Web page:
Facts About the Length of H.R. 3962, the Affordable Health Care for America Act (AHCAA)

In light of last night’s vote on H.R. 3962, the Affordable Health Care for America Act, we decided to calculate a few numbers on the current bill. Based on the Library of Congress’s XML representation of the bill (which can be obtained here), we have calculated a number of linguistic and citation properties of the Bill. The House of Representative approved HR 3962 by a 220-215 margin. The New York Times features a useful analysis of the vote including a breakout by party and region here.

On the Sunday morning talk shows as well as in other outlets, there has been significant discussion regarding the size of H.R. 3962. Specifically, many critics have decried the length of the bill citing its 1990 pages. The bill is indeed 1990 pages as you can see if you choose to download a PDF copy of the bill.

The purpose of this post is to provide a perspective regarding the length of H.R. 3962. Those versed in the typesetting practices of the United States Congress know that the printed version of a bill contains a significant amount of whitespace including non-trivial space between lines, large headers and margins, an embedded table of contents, and large font. For example, consider page 12 of the printed version of H.R. 3962.  This page contains fewer than 150 substantive words.

We believe a simple page count vastly overstates the actual length of bill. Rather than use page counts, we counted the number of words contained in the bill and compared these counts to the number of words in the existing United States Code. In addition, we consider the number of text blocks in the bill– where a text block is a unit of text under a section, subsection, clause, or sub-clause.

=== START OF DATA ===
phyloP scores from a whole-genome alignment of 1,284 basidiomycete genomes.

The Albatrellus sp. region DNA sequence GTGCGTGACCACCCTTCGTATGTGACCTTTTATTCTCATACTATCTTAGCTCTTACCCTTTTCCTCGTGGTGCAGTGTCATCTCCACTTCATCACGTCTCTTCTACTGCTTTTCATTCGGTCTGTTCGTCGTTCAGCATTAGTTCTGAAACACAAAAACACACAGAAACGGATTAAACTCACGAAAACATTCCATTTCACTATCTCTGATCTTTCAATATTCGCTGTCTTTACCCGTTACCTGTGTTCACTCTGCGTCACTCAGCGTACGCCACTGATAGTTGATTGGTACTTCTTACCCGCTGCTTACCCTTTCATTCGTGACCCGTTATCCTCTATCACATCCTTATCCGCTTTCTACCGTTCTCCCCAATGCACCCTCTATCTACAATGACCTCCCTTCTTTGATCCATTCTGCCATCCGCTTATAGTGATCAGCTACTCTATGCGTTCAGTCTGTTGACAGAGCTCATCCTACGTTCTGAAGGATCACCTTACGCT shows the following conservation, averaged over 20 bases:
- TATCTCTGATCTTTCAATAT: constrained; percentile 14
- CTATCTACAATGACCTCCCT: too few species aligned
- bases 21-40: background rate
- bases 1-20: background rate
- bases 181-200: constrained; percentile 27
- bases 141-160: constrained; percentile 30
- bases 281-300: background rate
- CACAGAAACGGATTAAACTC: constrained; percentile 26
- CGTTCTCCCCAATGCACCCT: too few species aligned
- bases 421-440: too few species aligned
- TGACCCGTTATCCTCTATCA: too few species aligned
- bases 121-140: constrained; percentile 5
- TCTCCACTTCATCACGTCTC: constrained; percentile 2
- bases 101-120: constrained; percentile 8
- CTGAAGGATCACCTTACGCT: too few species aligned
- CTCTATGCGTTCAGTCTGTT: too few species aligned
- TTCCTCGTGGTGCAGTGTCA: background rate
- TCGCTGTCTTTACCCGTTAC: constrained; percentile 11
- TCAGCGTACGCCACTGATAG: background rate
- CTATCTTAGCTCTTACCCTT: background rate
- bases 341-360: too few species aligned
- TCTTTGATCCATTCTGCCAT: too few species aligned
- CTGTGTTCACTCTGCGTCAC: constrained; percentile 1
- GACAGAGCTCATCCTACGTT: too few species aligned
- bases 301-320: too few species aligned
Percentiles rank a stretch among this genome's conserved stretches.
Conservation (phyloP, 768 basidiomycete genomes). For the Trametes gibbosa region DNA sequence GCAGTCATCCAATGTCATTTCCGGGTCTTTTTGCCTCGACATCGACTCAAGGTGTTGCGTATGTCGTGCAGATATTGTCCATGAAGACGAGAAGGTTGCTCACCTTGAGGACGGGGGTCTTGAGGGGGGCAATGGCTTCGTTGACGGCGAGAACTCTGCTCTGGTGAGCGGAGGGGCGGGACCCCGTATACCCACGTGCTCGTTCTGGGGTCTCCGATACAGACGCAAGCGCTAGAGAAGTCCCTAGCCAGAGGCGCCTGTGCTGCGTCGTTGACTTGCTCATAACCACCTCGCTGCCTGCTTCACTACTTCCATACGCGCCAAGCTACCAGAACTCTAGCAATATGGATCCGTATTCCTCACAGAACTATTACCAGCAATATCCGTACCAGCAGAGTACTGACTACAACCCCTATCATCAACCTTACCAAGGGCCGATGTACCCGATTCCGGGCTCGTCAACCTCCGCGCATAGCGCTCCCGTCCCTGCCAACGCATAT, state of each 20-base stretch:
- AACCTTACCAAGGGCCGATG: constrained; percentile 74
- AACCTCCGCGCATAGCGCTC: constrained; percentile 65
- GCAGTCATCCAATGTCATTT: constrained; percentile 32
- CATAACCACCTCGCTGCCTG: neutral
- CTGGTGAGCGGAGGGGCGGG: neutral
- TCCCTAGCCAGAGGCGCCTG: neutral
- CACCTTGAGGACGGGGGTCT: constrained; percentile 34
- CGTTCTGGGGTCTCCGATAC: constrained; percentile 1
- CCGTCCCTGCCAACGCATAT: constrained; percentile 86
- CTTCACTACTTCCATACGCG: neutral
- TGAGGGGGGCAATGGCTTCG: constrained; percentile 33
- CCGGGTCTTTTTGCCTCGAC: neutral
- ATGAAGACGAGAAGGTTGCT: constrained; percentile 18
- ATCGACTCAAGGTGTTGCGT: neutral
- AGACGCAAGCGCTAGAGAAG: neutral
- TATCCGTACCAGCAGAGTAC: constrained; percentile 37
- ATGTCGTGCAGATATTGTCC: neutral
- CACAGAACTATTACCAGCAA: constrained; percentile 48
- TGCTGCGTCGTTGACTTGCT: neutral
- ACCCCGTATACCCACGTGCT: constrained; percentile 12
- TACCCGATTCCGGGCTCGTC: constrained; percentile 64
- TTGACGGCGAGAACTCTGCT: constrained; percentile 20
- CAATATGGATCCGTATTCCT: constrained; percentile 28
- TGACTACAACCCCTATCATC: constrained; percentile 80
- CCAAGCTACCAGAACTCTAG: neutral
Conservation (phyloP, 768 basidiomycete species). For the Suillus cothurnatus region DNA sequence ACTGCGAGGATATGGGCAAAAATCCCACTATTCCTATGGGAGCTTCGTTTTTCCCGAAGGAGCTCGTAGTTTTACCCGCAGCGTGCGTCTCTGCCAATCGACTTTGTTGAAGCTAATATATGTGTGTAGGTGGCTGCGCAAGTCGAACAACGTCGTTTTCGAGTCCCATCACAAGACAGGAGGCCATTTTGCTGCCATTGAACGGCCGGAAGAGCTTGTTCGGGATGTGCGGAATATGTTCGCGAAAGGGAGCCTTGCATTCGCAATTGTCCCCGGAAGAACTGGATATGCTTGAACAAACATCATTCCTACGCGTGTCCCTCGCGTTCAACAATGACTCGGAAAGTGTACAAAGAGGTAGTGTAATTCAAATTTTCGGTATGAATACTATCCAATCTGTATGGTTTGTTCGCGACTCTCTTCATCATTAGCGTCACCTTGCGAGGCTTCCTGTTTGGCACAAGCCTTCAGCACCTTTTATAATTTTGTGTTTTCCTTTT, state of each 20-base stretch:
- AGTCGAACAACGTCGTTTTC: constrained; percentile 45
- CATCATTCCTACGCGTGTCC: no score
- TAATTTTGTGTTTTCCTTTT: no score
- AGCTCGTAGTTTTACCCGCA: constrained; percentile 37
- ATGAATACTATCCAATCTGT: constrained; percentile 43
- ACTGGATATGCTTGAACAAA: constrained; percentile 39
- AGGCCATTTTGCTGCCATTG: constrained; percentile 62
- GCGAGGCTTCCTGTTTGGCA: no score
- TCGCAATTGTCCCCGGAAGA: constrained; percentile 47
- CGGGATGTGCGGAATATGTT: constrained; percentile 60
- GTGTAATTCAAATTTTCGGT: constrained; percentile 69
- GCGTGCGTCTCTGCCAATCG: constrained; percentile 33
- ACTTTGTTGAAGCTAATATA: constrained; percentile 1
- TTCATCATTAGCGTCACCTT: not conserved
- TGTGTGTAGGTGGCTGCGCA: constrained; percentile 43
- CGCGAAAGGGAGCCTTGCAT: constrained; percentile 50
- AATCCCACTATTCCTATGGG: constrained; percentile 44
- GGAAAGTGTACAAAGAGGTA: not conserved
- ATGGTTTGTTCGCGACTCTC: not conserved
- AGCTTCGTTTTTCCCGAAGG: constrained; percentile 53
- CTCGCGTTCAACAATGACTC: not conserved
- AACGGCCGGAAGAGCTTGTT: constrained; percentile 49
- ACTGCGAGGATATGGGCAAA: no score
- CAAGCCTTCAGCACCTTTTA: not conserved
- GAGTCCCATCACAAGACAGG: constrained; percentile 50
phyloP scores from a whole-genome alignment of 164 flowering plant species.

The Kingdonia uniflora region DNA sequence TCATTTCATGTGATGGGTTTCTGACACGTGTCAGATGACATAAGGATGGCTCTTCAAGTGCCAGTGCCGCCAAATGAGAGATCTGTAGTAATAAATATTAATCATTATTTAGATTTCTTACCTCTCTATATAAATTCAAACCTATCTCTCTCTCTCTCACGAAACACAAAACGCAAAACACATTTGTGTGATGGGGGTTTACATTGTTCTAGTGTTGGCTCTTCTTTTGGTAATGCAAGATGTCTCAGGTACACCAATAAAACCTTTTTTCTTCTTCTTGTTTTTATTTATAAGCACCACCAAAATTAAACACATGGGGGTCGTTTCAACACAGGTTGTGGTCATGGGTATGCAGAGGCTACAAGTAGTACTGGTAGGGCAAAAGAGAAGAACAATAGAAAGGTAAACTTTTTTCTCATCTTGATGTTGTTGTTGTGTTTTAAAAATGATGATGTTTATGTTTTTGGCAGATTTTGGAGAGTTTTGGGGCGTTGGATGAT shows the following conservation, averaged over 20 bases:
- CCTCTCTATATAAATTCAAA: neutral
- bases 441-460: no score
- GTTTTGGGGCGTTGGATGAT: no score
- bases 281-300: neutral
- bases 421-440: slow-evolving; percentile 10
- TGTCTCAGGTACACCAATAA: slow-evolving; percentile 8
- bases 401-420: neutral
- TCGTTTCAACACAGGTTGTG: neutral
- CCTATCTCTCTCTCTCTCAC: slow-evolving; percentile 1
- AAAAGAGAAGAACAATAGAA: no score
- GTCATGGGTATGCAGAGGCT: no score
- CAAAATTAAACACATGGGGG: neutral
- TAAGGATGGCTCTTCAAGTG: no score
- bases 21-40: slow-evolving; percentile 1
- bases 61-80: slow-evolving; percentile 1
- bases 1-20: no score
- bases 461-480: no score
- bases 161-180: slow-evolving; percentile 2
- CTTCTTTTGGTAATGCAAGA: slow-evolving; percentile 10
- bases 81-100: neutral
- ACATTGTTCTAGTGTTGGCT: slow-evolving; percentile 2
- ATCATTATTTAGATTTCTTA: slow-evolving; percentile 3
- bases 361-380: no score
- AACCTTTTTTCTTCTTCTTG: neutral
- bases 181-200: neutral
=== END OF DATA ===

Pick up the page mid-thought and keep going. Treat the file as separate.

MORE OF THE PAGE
Basic Information about the Length of H.R. 3962

Number of words in H.R. 3962 impacting substantive law:

  • 234,812 words (w/ generous calculation)

Number of total words in H.R. 3962: 363,086 words (w/ titles, tables of contents …)
Number of text blocks: 7,961
Average number of words per text block: 24.18
Average words per section: 267.03

Is this a Large or Small Number? Comparison to Harry Potter

Number of substantive words in H.R. 3962: 234,812 words
Harry Potter and the Order of the Phoenix – 257,000 words
Harry Potter and the Goblet of Fire – 190,000 words
Harry Potter and the Deathly Hallows – 198,000 words

Is this a Large or Small Number? Comparison to Other Legislation

Number of substantive words in Energy Bill of 2007: 157,835 words
Number of substantive words in Defense Authorization Act for 2010: 119,960 Words
H.R. 3962 is roughly 2x the Size of Medicare Rx Bill of 2003 (Given there is no public XML version of the bill, the Exact “Substantive Words” Number is not available)

Is this a Large or Small Number? Comparison to the Full U.S. Code

Size of the United States Code: 42+ Million Words
Relative Size of H.R. 3962: H.R. 3962 is roughly 1/2 of one percent of the size of the United States Code

Longest Sections in H.R. 3962

  • Sec 341. Availability Through Health Insurance Exchange
  • Sec 1222. Demonstration to promote access for Medicare beneficiaries with limited English proficiency by providing reimbursement for culturally and linguistically appropriate services.
  • Sec 1160: Implementation, and Congressional review, of proposal to revise Medicare payments to promote high value health care
  • Sec 305: Funding for the construction, expansion, and modernization of small ambulatory care facilities
  • Sec 1417: Nationwide program for national and State background checks on direct patient access employees of long-term care facilities and providers